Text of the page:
Miami Marlins’ Star Giancarlo Stanton Named MLB’s National League MVP

Giancarlo Stanton is a National (League) hero…

The 28-year-old part-Puerto Rican baseball star, an outfielder for the Miami Marlins, won the National League MVP title, edging Joey Votto of the Cincinnati Reds in the closest vote since 1979.

Giancarlo Stanton

Stanton became only the sixth player to win from a losing team. The Marlins were 77-85.

“I’m so thankful it happened and I’m going to enjoy this and work to get better,” Stanton said on ESPN’s SportsCenter.

Stanton finished the season batting .281 with 168 hits, 59 HRs and 132 RBIs. His homer total was the most in the majors since 2001, when Barry Bonds hit a record 73 and Sammy Sosa had 64.

Stanton got 10 first-place votes and 302 points in balloting by members of the Baseball Writers’ Association of America. Votto also got 10 firsts and had 300 points.

“Just so close,” Votto said, according to MLB.com, after learning the outcome. “[I’m] really, really grateful for the support. I cannot believe how close it was. I just can’t believe coming up two points short. It’s so cool in a way coming up that short. Most of the time it’s a landslide or it’s clear. This wasn’t that. That was one of the entertaining aspects of it. Because Giancarlo and I did things so differently and because we’re both on losing clubs, it was for me a very interesting vote.”

“I don’t feel terribly disappointed, not really because I think that it was just two very, very good seasons that went head-to-head,” Votto said.

Stanton is the first player in Marlins history to win an MVP award.

He led the majors in home runs, RBI, extra-base hits and slugging percentage, each of which set a Marlins single-season record, according to ESPN Stats & Information.

Votto topped the majors with a .454 on-base percentage. Arizona first baseman Paul Goldschmidt was third in the voting.

The last player from a losing team to win an MVP was Alex Rodriguez, who took the AL award in 2003 with Texas. The last NL MVP from a losing team was Andre Dawson with the 1987 Chicago Cubs.

Stanton joins Dan Marino and LeBron James as the only Miami pro athletes in a major sport to win MVP.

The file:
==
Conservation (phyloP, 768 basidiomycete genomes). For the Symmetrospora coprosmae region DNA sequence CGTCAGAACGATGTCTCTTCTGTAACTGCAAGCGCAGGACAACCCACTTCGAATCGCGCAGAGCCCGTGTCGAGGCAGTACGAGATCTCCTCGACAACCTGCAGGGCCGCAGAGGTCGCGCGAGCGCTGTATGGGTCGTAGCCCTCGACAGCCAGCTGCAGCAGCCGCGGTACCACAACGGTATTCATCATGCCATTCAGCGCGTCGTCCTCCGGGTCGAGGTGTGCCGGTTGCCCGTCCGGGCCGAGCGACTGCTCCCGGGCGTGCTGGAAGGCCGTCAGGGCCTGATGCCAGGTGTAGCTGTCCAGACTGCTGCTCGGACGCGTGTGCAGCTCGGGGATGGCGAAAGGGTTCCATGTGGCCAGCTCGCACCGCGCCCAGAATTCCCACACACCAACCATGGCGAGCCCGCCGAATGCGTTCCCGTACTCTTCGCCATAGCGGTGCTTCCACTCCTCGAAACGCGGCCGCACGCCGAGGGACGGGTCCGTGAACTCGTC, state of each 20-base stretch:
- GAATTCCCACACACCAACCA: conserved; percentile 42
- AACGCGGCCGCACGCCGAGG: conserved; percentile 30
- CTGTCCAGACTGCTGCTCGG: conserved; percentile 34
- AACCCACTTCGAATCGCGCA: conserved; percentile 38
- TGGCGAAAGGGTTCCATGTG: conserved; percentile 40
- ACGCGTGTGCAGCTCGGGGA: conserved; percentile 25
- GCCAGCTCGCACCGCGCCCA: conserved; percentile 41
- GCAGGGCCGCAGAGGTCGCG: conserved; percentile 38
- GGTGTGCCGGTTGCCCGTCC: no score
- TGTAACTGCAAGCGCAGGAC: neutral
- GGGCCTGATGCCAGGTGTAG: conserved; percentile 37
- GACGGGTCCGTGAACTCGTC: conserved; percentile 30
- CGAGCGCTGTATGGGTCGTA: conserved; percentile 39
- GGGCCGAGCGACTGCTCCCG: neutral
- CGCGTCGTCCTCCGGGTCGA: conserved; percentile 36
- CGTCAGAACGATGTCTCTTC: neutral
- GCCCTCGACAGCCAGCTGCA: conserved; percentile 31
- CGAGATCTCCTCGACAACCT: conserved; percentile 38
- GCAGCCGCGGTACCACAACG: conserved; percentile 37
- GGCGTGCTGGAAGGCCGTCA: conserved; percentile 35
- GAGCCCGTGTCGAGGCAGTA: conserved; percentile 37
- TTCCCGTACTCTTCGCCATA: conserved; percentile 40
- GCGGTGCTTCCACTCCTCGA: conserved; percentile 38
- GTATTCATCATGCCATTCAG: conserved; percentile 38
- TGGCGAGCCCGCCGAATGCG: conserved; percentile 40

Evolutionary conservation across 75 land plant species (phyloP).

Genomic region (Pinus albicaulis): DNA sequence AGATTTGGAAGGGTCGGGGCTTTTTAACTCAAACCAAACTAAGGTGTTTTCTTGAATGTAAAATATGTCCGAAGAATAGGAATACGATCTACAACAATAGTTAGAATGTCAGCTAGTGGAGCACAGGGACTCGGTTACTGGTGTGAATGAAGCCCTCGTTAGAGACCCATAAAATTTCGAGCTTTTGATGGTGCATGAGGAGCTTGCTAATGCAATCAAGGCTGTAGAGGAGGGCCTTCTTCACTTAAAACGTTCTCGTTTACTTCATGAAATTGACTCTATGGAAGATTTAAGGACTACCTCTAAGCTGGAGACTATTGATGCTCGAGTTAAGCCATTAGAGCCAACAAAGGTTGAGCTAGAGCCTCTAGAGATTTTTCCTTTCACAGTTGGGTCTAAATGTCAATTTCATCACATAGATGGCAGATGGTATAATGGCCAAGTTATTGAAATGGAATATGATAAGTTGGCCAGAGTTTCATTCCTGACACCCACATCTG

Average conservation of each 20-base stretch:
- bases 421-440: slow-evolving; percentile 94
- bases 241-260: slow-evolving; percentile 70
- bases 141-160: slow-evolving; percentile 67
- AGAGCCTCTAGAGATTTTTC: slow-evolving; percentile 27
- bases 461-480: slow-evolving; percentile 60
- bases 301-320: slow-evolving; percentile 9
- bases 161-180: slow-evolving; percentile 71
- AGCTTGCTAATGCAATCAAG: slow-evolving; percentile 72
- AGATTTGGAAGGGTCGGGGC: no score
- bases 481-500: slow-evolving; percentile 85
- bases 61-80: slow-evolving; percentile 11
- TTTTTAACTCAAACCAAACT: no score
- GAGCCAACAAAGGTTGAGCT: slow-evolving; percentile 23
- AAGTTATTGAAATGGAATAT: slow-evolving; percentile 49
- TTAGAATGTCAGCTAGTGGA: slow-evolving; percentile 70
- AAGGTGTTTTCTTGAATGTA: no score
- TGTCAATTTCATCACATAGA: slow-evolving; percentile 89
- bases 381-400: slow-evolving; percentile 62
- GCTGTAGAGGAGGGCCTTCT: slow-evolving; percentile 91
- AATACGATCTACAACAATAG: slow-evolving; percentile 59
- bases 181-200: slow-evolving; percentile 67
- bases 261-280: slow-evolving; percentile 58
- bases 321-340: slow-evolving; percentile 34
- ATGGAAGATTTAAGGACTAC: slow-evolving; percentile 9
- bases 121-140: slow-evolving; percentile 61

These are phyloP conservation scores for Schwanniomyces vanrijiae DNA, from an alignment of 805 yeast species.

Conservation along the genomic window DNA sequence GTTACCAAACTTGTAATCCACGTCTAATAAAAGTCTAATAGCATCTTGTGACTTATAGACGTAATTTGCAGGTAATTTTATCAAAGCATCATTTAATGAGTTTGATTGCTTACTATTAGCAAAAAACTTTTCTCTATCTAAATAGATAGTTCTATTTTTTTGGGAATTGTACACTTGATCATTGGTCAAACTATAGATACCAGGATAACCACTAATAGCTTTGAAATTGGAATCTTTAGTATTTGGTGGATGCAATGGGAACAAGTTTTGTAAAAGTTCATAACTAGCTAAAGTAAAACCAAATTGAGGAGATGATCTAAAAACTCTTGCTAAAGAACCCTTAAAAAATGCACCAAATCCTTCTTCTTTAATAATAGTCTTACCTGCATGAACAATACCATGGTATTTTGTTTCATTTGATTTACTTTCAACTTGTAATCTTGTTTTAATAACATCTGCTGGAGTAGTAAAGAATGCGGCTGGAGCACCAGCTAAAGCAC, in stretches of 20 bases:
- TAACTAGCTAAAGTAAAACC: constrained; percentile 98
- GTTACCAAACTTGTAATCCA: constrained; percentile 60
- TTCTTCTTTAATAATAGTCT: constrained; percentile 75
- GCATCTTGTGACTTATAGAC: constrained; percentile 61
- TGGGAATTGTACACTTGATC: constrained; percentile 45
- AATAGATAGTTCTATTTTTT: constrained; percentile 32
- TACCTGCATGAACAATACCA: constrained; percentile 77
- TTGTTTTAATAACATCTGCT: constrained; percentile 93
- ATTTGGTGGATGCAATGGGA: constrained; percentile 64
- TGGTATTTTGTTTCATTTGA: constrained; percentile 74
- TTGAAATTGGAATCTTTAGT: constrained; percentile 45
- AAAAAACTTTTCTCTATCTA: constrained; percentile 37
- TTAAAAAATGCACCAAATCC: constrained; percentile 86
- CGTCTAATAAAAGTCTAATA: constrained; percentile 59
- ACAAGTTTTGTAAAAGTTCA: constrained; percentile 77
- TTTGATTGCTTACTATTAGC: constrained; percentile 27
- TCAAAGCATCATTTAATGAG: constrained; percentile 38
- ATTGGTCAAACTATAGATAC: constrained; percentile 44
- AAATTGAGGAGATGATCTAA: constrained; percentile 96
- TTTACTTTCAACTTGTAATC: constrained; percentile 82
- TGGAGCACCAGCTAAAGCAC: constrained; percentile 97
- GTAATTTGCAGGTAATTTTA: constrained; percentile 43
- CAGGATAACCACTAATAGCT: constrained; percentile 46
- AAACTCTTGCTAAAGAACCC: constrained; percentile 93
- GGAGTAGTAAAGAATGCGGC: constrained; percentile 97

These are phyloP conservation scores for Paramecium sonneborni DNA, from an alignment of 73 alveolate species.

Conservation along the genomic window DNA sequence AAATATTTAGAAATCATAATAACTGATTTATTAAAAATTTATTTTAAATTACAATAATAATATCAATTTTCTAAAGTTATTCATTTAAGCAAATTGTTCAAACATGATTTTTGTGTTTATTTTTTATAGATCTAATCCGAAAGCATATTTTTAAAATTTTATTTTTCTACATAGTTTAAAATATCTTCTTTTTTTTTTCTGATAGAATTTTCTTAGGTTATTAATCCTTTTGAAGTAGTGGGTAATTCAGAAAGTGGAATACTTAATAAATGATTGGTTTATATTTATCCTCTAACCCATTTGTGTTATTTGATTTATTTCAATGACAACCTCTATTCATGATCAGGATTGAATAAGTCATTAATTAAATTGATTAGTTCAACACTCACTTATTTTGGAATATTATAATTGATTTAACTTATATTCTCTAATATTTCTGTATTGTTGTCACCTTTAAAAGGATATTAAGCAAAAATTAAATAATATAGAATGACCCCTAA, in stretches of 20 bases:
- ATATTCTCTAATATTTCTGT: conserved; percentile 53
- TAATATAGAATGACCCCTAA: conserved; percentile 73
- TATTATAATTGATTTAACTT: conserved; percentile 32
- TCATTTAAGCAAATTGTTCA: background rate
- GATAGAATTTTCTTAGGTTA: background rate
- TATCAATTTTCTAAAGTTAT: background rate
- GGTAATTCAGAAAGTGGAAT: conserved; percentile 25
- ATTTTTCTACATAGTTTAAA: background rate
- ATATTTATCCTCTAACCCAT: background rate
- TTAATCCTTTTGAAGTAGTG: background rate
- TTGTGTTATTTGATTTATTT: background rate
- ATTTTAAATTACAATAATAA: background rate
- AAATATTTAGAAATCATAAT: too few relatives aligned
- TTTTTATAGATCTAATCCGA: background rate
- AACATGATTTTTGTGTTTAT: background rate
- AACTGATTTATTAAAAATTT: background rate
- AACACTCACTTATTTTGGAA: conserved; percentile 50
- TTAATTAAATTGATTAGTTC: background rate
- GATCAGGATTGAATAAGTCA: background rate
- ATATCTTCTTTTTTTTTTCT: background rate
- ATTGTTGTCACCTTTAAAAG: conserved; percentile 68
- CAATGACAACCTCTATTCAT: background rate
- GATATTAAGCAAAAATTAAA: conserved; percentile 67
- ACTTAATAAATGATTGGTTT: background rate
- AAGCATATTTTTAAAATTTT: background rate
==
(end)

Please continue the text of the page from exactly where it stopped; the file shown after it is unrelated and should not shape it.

“That’s definitely good company,” Stanton said.

Fernandez Ties Modern Record for Most Consecutive Home Victories by a Starter

Jose Fernandez is pitching his way into the MLB history books…

The 22-year-old Cuban baseball pitcher threw for seven innings Thursday and tied the modern record for most consecutive home victories by a starter to begin a career, helping the Miami Marlins beat the Cincinnati Reds 2-0.

Jose Fernandez

Fernandez won for the second time in two outings since his return from Tommy John surgery. He allowed six hits, struck out nine and improved to 14-0 in 22 career starts at Marlins Park.

The only other pitcher since 1914 to win his first 14 home decisions as a starter was Johnny Allen of the New York Yankees in 1932-33, according to STATS. Fernandez lowered his home ERA to 1.17.

On the road he’s 4-8 with an ERA of 3.93. Does he get more amped pitching at home?

“It looks like it,” he said. “I’m just lucky to be out there on that mound.”

Fernandez, who defected from Cuba a decade ago, has been a fan favorite in Miami since his rookie season in 2013. He was enthusiastically supported by the crowd of 25,027, larger than normal for the attendance-challenged Marlins.

“It was fantastic. I love it,” he said. “Sometimes I look in the stands and see the kids laughing and saying my name, and it’s really special. Knowing everything I’ve been through, I really appreciate it.”

All-Star Dee Gordon stole three bases, scored both runs and broke the Marlins record for hits before the All-Star break with 119. Miami snapped a four-game losing streak.

Working on six days’ rest, Fernandez faced his biggest jam when he allowed singles by Marlon Byrd and Eugenio Suarez on consecutive pitches in the seventh. Tucker Barnhart then grounded into a double play, ending the inning and Fernandez’s night.

“We’ve seen him before, and we know he’s good,” Reds manager Bryan Price said. “He didn’t make any fatal mistakes by walking people, falling behind or giving up the big hit that could have done the damage and gotten us back in the game.”

Fernandez, who threw 94 pitches, was still reaching 96 mph in the seventh and mixed in lots of off-speed stuff. He walked none and has yet to walk a batter in 13 innings this season — all at home.

“He loves Miami, that’s all I can say,” manager Dan Jennings said. “There’s a little bit of an aura when he pitches at home.”

Fernandez struck out Joey Votto, Jay Bruce and Eugenio Suarez twice each.

“He’s Fernandez — that’s all you need to know,” said Billy Hamilton, who had an infield single off the Marlins ace. “He’s a great pitcher. With this guy, you don’t know what you’re going to get. He can throw any of his pitches at any time during the count. You have to be ready for anything.”